For BAL, the trachea was exposed, and a small incision was made to insert a shortened 21-gauge cannula that was firmly fixed and then connected to a 1-ml insulin syringe filled with 300 μl of PBS-5 mM EDTA (pH 7.2). BAL was performed with 300-μl aliquots until an initial BAL volume of 1.5 ml was recovered. The cells were separated by centrifugation (300 g for 9 min), and the supernatant was used for quantification of TNF-α protein (by ELISA). Subsequently, the BAL was completed with 500-μl aliquots until an additional BAL volume of 4.5 ml was recovered. After the additional BAL volume was spun, the cells were pooled and counted with a hemacytometer.
Flow Cytometry and Cell Sorting
A FACStarPLUS flow cytometer equipped with a large nozzle sort head assembly was used throughout the study. The sorting conditions used to purify monocytes/macrophages have previously been shown to not affect cellular functions (22).
The antigen profile of PB monocytes was analyzed by dual-color flow cytometry. Samples of PB leukocytes were incubated with a FITC-conjugated F4/80 rat anti-mouse Ab specific for monocytic cells (11, 23) and phycoerythrin-conjugated rat anti-mouse Abs specific for CD11a, CD11b, CD14, CD18, CD49d, and CD62L. Incubation was performed for 30 min on ice followed by two washing steps. Flow cytometry of PB monocytes was performed by gating F4/80-positive cells according to their forward scatter (FSC) versus fluorescence 1 (FL1; F488/535) characteristics followed by analysis of phycoerythrin-labeled cells in the fluorescence 2 (FL2; F488/575) channel.
Alveolar recruited monocytes and rAMs were analyzed by single-color flow cytometry. After BAL, the cells were immediately placed on ice and after centrifugation at 1,400 rpm at 4°C for 9 min, were resuspended in PBS containing 10% FCS and 0.02% sodium azide. The cells were incubated with 10 μl of FcBlock for 5 min followed by a 30-min incubation with purified rat anti-mouse Abs specific for F4/80, CD11a, CD11b, CD18, CD49d, and CD62L. Staining of cells with the Ab specific for CD14 was performed with purified mouse IgG at a 20-fold excess to inhibit nonspecific reactivity as recommended by the manufacturer. After being washed, the cells were incubated with a FITC-conjugated goat anti-rat Ab for 30 min on ice. After two more washing steps, the cells were immediately analyzed on a FACStarPLUS flow cytometer by gating alveolar recruited monocytes and rAMs according to their different FSC versus FL2 characteristics followed by analysis of FITC-labeled cells in the FL1 channel. The identification of alveolar recruited monocytes and their discrimination from rAMs were based on three criteria. In contrast to rAMs, alveolar recruited monocytes exhibited low red fluorescence characteristics but were specifically stained with the monocyte/macrophage antibody F4/80 (11,23). In addition, Pappenheim-stained cytospin preparations of flow-sorted and thus highly purified alveolar recruited cells demonstrated a monocytic morphology of this population (data not shown).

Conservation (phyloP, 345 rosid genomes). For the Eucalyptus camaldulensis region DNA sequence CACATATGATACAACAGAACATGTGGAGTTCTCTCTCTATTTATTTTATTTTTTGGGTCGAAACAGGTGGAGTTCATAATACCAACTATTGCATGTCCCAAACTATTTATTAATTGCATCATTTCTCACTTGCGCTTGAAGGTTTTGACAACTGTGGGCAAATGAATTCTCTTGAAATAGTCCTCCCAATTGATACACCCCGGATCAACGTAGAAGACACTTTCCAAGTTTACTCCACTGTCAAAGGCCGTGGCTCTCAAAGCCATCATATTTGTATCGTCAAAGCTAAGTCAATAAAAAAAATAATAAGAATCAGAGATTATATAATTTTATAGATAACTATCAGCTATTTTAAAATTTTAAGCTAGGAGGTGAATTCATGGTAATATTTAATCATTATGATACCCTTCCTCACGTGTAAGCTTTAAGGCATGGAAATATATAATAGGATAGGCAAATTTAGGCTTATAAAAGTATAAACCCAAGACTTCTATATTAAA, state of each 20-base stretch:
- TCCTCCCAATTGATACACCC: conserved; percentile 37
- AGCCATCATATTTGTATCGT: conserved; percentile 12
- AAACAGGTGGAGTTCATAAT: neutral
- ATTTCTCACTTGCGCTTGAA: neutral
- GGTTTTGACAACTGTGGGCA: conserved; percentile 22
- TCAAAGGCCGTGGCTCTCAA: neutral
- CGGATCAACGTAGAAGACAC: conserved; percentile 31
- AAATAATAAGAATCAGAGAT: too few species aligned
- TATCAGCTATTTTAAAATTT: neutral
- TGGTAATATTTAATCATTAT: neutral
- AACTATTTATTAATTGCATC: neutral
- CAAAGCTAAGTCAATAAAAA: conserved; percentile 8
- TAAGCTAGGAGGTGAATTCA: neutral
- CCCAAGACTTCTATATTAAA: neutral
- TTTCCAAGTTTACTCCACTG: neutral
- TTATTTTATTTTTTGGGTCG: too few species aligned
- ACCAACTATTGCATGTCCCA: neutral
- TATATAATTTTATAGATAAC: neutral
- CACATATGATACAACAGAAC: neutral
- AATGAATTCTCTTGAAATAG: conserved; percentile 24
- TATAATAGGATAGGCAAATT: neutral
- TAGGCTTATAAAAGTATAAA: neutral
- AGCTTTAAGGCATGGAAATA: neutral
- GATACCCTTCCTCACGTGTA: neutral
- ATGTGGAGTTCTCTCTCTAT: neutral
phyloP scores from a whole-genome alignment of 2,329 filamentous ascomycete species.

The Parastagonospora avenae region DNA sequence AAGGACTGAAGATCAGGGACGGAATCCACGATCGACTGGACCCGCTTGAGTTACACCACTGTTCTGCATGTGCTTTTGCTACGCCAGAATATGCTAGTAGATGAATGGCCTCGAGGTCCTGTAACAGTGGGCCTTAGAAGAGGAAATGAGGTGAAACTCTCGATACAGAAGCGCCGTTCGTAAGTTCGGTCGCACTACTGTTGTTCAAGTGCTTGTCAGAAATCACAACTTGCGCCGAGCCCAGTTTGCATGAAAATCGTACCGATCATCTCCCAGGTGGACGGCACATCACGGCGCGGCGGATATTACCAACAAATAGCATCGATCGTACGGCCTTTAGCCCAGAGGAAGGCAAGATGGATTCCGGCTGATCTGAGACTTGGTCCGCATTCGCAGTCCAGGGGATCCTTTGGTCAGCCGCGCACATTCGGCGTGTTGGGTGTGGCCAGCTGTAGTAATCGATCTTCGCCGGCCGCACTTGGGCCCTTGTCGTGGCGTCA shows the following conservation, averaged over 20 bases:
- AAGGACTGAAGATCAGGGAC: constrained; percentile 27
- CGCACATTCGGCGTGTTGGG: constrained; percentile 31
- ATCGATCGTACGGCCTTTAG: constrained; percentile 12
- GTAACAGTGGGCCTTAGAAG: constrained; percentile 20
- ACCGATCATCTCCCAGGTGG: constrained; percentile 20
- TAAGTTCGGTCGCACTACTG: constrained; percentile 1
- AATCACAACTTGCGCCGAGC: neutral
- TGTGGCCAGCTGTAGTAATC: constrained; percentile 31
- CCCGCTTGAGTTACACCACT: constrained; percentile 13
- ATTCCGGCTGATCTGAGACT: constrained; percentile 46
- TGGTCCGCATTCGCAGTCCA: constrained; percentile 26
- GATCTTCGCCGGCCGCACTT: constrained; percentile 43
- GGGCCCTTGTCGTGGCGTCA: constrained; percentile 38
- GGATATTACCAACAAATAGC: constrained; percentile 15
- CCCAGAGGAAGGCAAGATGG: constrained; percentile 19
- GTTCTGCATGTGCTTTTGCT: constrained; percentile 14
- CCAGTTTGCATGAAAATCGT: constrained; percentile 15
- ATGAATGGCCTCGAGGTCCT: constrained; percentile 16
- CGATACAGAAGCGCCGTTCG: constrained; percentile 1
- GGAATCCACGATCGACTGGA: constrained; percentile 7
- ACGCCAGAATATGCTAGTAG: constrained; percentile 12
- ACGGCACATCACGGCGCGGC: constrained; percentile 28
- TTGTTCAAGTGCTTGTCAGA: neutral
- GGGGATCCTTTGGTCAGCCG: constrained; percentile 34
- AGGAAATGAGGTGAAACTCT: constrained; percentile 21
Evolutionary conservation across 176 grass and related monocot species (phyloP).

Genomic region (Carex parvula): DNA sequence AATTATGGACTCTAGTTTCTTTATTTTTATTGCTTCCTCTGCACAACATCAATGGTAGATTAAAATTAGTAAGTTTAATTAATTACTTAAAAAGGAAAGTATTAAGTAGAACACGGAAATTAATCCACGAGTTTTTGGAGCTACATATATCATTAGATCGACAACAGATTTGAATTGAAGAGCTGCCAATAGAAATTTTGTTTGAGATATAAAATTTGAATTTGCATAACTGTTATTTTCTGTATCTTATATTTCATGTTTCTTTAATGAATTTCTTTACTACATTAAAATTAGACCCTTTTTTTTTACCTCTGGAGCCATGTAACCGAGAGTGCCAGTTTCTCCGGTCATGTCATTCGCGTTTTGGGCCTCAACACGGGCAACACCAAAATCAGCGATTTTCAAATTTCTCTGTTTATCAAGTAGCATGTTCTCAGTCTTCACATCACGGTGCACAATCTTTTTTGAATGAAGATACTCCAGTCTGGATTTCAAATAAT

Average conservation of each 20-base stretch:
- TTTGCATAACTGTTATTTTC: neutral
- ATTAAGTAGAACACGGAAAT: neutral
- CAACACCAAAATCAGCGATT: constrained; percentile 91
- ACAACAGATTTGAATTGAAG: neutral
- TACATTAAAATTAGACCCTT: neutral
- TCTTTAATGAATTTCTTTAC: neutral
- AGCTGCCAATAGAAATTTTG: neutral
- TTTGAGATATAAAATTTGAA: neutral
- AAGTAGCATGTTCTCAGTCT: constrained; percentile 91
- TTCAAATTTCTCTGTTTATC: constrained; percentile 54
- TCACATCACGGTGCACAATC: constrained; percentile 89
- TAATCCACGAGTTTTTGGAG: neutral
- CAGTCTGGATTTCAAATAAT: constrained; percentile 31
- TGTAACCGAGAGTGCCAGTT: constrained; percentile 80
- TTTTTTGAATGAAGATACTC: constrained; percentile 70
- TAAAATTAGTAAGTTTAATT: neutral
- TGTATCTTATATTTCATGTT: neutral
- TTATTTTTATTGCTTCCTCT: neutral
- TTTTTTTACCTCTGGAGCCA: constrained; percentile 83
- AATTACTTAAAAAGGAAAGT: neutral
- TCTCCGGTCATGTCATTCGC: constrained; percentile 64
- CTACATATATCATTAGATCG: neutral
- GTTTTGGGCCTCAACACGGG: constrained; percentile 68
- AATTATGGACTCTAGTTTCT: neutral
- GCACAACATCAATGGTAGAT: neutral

For cell sorting of PB monocytes, alveolar recruited monocytes, and rAMs, individual sort windows were set according to their different FSC versus FL1 characteristics (PB monocytes) and according to their different fluorescence emission characteristics at 535 ± 30 (FL1) and 575 ± 26 nm (FL2; alveolar recruited monocytes and rAMs). After cell sorting, the purity of the cell preparations was analyzed by1) postsort analysis of sorted cells and 2) differential cell counts of Pappenheim-stained sorted cells. The cell purity of sorted monocytes and alveolar macrophages was always >96%, with cell viabilities of >94% as analyzed by propidium iodide staining followed by FACS analysis (22).
Histology and Immunohistochemistry
Mice were killed with a lethal dose of ether, the chest was rapidly opened, and the thoracic organs were carefully removed. Lungs were fixed by instilling ice-cold PBS-buffered paraformaldehyde solution (2.5%, pH 7.2) through the trachea at a constant pressure of 20 cmH2O. Fixation was allowed to proceed for 2 h at 8°C; subsequently, tissue samples were paraffin embedded. Additional lungs were embedded in TissueTek and snap-frozen in liquid nitrogen for cryomicrotomy. Sections of 10 μm from all lungs were stained with hematoxylin and eosin and evaluated for evidence of tissue damage and cellular infiltrates.